Social engineering manipulates and influences people’s behaviour and decisions by exploiting human tendencies and biases.
What is a Social Engineering Attack?
In the context of cyber security, social engineering attacks involve psychological manipulation to compromise digital assets like credentials, personally identifiable information, and financial information. It is also used to deliver a malware payload or to hack into a user account with privileged access.
90% of cyber-attacks have a social engineering element as humans are the weakest link in an organization’s security posture. The human element was partially responsible for 82% of all data breaches in 2022 and at least 70% of these attacks started with social engineering.
Spreading awareness about various forms of social engineering, their impact, and ways to prevent them is paramount. It is the essence of building a culture of security in an organization. This post will highlight different forms of social engineering and how employees from every business section can act against and prevent these malicious attempts.
Types of Social Engineering Attacks
Social engineering can take many forms in different circumstances and contexts. It might seem a little daunting to understand and remember all its manifestations. Nevertheless, most of these attacks have one thing in common: they try to exploit human emotions and tendencies. These attacks are rooted in how we humans feel in different situations, and controlling that one common factor makes it possible to prevent them.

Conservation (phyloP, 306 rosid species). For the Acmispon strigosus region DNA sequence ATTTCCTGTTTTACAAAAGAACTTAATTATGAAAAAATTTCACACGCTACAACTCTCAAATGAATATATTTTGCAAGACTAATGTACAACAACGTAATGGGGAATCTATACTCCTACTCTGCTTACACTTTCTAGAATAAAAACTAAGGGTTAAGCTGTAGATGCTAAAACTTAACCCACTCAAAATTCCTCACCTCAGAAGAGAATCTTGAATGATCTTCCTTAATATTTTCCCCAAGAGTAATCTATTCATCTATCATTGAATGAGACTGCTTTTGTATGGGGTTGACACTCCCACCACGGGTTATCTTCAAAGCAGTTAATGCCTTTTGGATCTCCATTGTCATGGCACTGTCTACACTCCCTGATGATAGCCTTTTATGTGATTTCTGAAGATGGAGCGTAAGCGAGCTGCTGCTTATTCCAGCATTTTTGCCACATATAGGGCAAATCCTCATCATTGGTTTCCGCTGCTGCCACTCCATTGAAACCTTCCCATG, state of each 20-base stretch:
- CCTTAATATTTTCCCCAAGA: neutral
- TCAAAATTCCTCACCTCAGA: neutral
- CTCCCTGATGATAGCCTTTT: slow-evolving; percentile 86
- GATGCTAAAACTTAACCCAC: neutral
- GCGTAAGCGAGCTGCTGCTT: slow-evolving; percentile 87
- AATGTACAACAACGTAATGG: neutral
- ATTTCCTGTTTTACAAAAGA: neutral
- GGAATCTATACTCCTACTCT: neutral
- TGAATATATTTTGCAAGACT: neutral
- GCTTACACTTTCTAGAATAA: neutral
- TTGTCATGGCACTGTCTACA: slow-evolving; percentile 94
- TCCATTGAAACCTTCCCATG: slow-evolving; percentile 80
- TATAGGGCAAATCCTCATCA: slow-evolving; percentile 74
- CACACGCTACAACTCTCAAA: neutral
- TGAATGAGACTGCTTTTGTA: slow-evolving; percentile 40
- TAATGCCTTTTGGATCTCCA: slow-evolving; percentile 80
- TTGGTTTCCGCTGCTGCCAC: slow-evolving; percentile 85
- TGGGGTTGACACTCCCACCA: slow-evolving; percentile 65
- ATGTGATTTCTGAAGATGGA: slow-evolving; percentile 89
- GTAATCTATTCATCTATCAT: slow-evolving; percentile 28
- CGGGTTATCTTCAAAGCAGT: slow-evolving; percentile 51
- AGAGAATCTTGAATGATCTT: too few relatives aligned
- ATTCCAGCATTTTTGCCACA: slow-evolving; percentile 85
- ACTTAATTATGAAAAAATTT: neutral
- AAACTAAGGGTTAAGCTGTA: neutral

Phishing is the most common form of social engineering. The term is a play on the word fishing, hinting at how attackers send fraudulent communication impersonating a reliable entity to make unsuspecting internet users divulge confidential information. Most of these attacks are conducted through email.
Different phishing techniques
Spear phishing: It refers to targeted phishing attacks on specific individuals or organizations instead of generic phishing emails. Hackers gather information about individuals – their names, job roles, and names of colleagues- and craft the fraudulent message in a way that would seem to have arrived from a trusted source, someone the victim knows, maybe someone from the company.
Whaling: Whaling is a form of spear phishing that targets high-profile individuals like CEOs and CTOs to coerce them into sharing sensitive information or performing a task that may compromise the organization.
Clone phishing: In this method, the attackers replicate a legitimate email or website and send it to the targets. These cloned emails or websites are hard to distinguish from legitimate communications and thus, they often fool users into typing in sensitive information or downloading malware.
Vishing: It stands for voice phishing. Scammers call potential victims and impersonate legitimate entities like a bank. They try to make the victims share information or perform certain actions.
Smishing: Attackers use SMS, text messages or other types of messaging channels to send fraudulent communication.
Pretexting is a form of social engineering attack that involves fabricating a scenario and manipulating targets into performing certain actions.
The usual steps in pretexting are:
- Setting up the scenario: The attacker may impersonate a technician, a colleague, or a customer support executive.